Willis the Pilot eBook

This eBook from the Gutenberg Project consists of approximately 322 pages of information about Willis the Pilot.

CHAPTER III.

WHEREIN WILLIS THE PILOT PROVES “IRREFRAGABLY” THAT EPHEMERIDES DIE OF CONSUMPTION AND HOME-SICKNESS—­THE CANOE AND ITS YOUNG ONES—­THE SEARCH AFTER THE SLOOP—­FOUND—­THE SWORD-FISH—­FLOATING ATOMS—­ADMIRAL SOCRATES.

When they had come within a short distance of the bay, Jack thought he saw a large black creature moving in the bushes that lined the shore.

“A sea monster!” he cried, levelling his musket; “I discovered it, and have the right to the first shot.”

“No, sir,” said Fritz, whose keen eye was a sort of locomotive telescope, “I object to that, for I do not want you to kill or wound my canoe.”

“Nonsense, it moves.”

“Whether it moves or not, we shall all see by and by; but do you not observe this monster’s young ones gambolling by its side?”

“Which proves I am right, unless you mean to say your canoe has been hatching,” and Jack again levelled his rifle.

“Don’t fire, it is the hat and jacket of Willis!”

“What!” exclaimed Ernest, “is the Pilot a triton then, that he could dispense with the canoe?”

“Well, yes, unless the canoe has found its way back of its own accord, which would indeed make it an intelligent creature.”

“The Pilot has evidently reached Shark’s Island by swimming, in spite of surf and breakers—­a feat almost without a parallel.”

“Bah!” said Ernest, parodying Jack’s witticism about the oars, “what does a pilot care about surf and breakers?”

Strongly moored in a creek of the Jackal River, and protected by a bluff, forming a screen between it and the sea, the pinnace had in no way suffered from the storm.

The swell was so violent, that they had a world of trouble in making the island; as they approached, Willis, who had made a speaking-trumpet by joining his hands round his mouth, was roaring out alternately, “starboard,” “larboard,” “hard-a-port,” just as if these terms had not been Hebrew to the impromptu mariners.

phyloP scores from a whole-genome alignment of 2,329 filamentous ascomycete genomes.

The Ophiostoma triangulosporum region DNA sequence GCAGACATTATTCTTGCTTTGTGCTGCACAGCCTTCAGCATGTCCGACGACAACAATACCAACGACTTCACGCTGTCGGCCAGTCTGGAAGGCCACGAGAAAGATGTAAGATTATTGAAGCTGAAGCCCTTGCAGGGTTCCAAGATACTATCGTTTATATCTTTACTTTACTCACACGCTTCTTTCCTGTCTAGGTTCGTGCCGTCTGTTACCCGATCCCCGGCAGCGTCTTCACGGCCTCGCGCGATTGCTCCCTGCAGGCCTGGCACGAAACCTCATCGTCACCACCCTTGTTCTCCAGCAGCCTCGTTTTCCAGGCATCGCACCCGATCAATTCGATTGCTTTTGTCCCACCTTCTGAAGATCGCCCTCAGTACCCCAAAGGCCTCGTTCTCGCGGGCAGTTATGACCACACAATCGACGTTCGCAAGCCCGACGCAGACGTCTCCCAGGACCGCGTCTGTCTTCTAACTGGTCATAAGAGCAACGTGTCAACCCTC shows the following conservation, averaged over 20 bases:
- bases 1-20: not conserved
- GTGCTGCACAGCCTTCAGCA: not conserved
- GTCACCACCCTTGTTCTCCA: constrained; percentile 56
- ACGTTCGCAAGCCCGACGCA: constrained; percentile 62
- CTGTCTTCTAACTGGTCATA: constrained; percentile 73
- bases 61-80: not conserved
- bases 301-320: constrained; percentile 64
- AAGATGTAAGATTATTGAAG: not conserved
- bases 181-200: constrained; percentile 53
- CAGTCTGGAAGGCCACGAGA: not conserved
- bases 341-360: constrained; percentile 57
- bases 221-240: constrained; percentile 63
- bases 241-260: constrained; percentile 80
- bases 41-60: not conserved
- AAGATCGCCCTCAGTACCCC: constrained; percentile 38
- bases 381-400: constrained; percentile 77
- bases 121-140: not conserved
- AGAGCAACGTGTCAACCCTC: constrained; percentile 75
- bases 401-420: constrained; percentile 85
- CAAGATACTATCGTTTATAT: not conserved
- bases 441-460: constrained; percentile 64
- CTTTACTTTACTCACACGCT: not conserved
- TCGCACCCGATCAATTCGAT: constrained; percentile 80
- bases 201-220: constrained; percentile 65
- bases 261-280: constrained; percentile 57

At last, tired of holloaing, “Stop a bit,” he said, “I shall find a quicker way;” with that he threw himself directly into the sea, and cut through the waves towards them as if his arms had been driven by a steam engine.

Arrived on board, he gave a vigorous turn to the tiller, laid hold of the sheet, let out a reef here, took in another there; the pinnace was soon completely at his command, and behaved admirably; true, she pitched furiously, and the gunwale was under water at every plunge.  He headed along the coast till the point beyond which Fritz had first observed the Nelson was fairly doubled; some days before this point was called Cape Deliverance, it was now, perhaps, about to acquire the term of Cape Disappointment, but for the moment its future designation was in embryo.

Leaping on the poop, Willis carefully scanned the horizon as the boat rose upon the summit of the waves; but seeing nothing, he at last leapt down again with an expression of rage that, under other circumstances, would have been irresistibly comic.  Abandoning the direction of the pinnace, he went and sat down on a bulk-head, and covered his face with his hands, in an attitude of profound desolation.

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Willis the Pilot from Project Gutenberg. Public domain.
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